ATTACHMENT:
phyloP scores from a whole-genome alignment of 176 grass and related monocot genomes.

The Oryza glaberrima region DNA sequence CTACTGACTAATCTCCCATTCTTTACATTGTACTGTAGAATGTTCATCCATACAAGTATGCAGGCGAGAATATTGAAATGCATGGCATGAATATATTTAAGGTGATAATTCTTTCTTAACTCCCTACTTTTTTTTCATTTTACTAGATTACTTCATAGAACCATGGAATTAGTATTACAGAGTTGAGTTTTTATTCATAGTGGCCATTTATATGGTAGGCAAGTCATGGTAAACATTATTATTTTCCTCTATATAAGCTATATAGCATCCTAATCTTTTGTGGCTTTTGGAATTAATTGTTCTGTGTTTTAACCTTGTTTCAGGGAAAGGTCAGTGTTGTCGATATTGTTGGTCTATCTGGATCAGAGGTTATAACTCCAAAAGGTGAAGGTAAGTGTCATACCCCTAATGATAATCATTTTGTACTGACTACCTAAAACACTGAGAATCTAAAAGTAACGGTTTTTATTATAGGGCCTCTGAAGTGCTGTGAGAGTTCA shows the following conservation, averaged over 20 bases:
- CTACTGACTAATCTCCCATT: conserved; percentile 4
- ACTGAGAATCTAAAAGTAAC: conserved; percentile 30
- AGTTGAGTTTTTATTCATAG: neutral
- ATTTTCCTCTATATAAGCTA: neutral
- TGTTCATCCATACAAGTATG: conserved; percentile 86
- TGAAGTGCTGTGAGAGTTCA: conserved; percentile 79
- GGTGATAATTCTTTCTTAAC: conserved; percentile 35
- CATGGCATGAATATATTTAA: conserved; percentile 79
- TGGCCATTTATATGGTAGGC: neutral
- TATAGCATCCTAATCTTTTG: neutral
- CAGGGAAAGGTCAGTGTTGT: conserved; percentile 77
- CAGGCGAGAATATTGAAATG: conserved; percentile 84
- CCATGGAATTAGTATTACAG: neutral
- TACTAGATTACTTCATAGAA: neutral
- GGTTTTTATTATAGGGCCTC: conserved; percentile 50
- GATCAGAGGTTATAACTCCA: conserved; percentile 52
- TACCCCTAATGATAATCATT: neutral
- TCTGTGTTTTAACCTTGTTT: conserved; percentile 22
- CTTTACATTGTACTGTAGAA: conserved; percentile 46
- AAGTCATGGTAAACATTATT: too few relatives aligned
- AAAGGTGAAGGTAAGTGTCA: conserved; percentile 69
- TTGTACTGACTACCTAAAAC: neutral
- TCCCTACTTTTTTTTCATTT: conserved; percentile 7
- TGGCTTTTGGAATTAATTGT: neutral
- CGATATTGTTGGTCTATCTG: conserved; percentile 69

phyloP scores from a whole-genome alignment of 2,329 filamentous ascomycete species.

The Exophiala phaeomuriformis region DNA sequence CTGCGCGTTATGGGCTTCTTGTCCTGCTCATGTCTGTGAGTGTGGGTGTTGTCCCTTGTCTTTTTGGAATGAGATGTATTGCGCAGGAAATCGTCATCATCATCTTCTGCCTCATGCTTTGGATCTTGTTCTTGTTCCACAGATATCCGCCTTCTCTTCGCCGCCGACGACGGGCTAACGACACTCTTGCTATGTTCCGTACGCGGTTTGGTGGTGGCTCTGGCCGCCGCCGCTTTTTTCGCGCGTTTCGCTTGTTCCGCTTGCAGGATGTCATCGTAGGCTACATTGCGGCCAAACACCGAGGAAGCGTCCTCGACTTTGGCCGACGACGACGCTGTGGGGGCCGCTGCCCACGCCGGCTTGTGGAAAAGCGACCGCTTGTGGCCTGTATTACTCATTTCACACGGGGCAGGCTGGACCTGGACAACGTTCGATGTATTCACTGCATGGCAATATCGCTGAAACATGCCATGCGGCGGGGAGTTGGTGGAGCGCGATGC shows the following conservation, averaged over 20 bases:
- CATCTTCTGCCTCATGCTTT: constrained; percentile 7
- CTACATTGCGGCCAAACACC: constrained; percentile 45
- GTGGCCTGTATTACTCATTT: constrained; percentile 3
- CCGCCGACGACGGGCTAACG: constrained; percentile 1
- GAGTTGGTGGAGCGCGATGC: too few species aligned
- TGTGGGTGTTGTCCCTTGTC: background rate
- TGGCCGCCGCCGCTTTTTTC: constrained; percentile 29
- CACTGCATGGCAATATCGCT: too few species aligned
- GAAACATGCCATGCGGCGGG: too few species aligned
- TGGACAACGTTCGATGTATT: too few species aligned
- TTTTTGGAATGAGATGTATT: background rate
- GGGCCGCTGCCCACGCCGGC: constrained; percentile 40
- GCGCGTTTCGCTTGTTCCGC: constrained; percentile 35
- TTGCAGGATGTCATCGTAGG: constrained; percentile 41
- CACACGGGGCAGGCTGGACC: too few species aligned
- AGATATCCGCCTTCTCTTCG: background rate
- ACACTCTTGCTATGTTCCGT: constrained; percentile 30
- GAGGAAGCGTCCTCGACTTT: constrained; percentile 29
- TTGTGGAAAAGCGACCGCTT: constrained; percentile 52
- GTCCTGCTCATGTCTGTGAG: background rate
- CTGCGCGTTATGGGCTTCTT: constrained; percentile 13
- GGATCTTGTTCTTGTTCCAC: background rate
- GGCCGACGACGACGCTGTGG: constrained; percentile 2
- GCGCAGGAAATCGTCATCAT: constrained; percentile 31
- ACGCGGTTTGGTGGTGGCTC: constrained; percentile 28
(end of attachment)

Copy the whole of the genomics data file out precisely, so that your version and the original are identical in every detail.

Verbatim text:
phyloP scores from a whole-genome alignment of 176 grass and related monocot genomes.

The Oryza glaberrima region DNA sequence CTACTGACTAATCTCCCATTCTTTACATTGTACTGTAGAATGTTCATCCATACAAGTATGCAGGCGAGAATATTGAAATGCATGGCATGAATATATTTAAGGTGATAATTCTTTCTTAACTCCCTACTTTTTTTTCATTTTACTAGATTACTTCATAGAACCATGGAATTAGTATTACAGAGTTGAGTTTTTATTCATAGTGGCCATTTATATGGTAGGCAAGTCATGGTAAACATTATTATTTTCCTCTATATAAGCTATATAGCATCCTAATCTTTTGTGGCTTTTGGAATTAATTGTTCTGTGTTTTAACCTTGTTTCAGGGAAAGGTCAGTGTTGTCGATATTGTTGGTCTATCTGGATCAGAGGTTATAACTCCAAAAGGTGAAGGTAAGTGTCATACCCCTAATGATAATCATTTTGTACTGACTACCTAAAACACTGAGAATCTAAAAGTAACGGTTTTTATTATAGGGCCTCTGAAGTGCTGTGAGAGTTCA shows the following conservation, averaged over 20 bases:
- CTACTGACTAATCTCCCATT: conserved; percentile 4
- ACTGAGAATCTAAAAGTAAC: conserved; percentile 30
- AGTTGAGTTTTTATTCATAG: neutral
- ATTTTCCTCTATATAAGCTA: neutral
- TGTTCATCCATACAAGTATG: conserved; percentile 86
- TGAAGTGCTGTGAGAGTTCA: conserved; percentile 79
- GGTGATAATTCTTTCTTAAC: conserved; percentile 35
- CATGGCATGAATATATTTAA: conserved; percentile 79
- TGGCCATTTATATGGTAGGC: neutral
- TATAGCATCCTAATCTTTTG: neutral
- CAGGGAAAGGTCAGTGTTGT: conserved; percentile 77
- CAGGCGAGAATATTGAAATG: conserved; percentile 84
- CCATGGAATTAGTATTACAG: neutral
- TACTAGATTACTTCATAGAA: neutral
- GGTTTTTATTATAGGGCCTC: conserved; percentile 50
- GATCAGAGGTTATAACTCCA: conserved; percentile 52
- TACCCCTAATGATAATCATT: neutral
- TCTGTGTTTTAACCTTGTTT: conserved; percentile 22
- CTTTACATTGTACTGTAGAA: conserved; percentile 46
- AAGTCATGGTAAACATTATT: too few relatives aligned
- AAAGGTGAAGGTAAGTGTCA: conserved; percentile 69
- TTGTACTGACTACCTAAAAC: neutral
- TCCCTACTTTTTTTTCATTT: conserved; percentile 7
- TGGCTTTTGGAATTAATTGT: neutral
- CGATATTGTTGGTCTATCTG: conserved; percentile 69

phyloP scores from a whole-genome alignment of 2,329 filamentous ascomycete species.

The Exophiala phaeomuriformis region DNA sequence CTGCGCGTTATGGGCTTCTTGTCCTGCTCATGTCTGTGAGTGTGGGTGTTGTCCCTTGTCTTTTTGGAATGAGATGTATTGCGCAGGAAATCGTCATCATCATCTTCTGCCTCATGCTTTGGATCTTGTTCTTGTTCCACAGATATCCGCCTTCTCTTCGCCGCCGACGACGGGCTAACGACACTCTTGCTATGTTCCGTACGCGGTTTGGTGGTGGCTCTGGCCGCCGCCGCTTTTTTCGCGCGTTTCGCTTGTTCCGCTTGCAGGATGTCATCGTAGGCTACATTGCGGCCAAACACCGAGGAAGCGTCCTCGACTTTGGCCGACGACGACGCTGTGGGGGCCGCTGCCCACGCCGGCTTGTGGAAAAGCGACCGCTTGTGGCCTGTATTACTCATTTCACACGGGGCAGGCTGGACCTGGACAACGTTCGATGTATTCACTGCATGGCAATATCGCTGAAACATGCCATGCGGCGGGGAGTTGGTGGAGCGCGATGC shows the following conservation, averaged over 20 bases:
- CATCTTCTGCCTCATGCTTT: constrained; percentile 7
- CTACATTGCGGCCAAACACC: constrained; percentile 45
- GTGGCCTGTATTACTCATTT: constrained; percentile 3
- CCGCCGACGACGGGCTAACG: constrained; percentile 1
- GAGTTGGTGGAGCGCGATGC: too few species aligned
- TGTGGGTGTTGTCCCTTGTC: background rate
- TGGCCGCCGCCGCTTTTTTC: constrained; percentile 29
- CACTGCATGGCAATATCGCT: too few species aligned
- GAAACATGCCATGCGGCGGG: too few species aligned
- TGGACAACGTTCGATGTATT: too few species aligned
- TTTTTGGAATGAGATGTATT: background rate
- GGGCCGCTGCCCACGCCGGC: constrained; percentile 40
- GCGCGTTTCGCTTGTTCCGC: constrained; percentile 35
- TTGCAGGATGTCATCGTAGG: constrained; percentile 41
- CACACGGGGCAGGCTGGACC: too few species aligned
- AGATATCCGCCTTCTCTTCG: background rate
- ACACTCTTGCTATGTTCCGT: constrained; percentile 30
- GAGGAAGCGTCCTCGACTTT: constrained; percentile 29
- TTGTGGAAAAGCGACCGCTT: constrained; percentile 52
- GTCCTGCTCATGTCTGTGAG: background rate
- CTGCGCGTTATGGGCTTCTT: constrained; percentile 13
- GGATCTTGTTCTTGTTCCAC: background rate
- GGCCGACGACGACGCTGTGG: constrained; percentile 2
- GCGCAGGAAATCGTCATCAT: constrained; percentile 31
- ACGCGGTTTGGTGGTGGCTC: constrained; percentile 28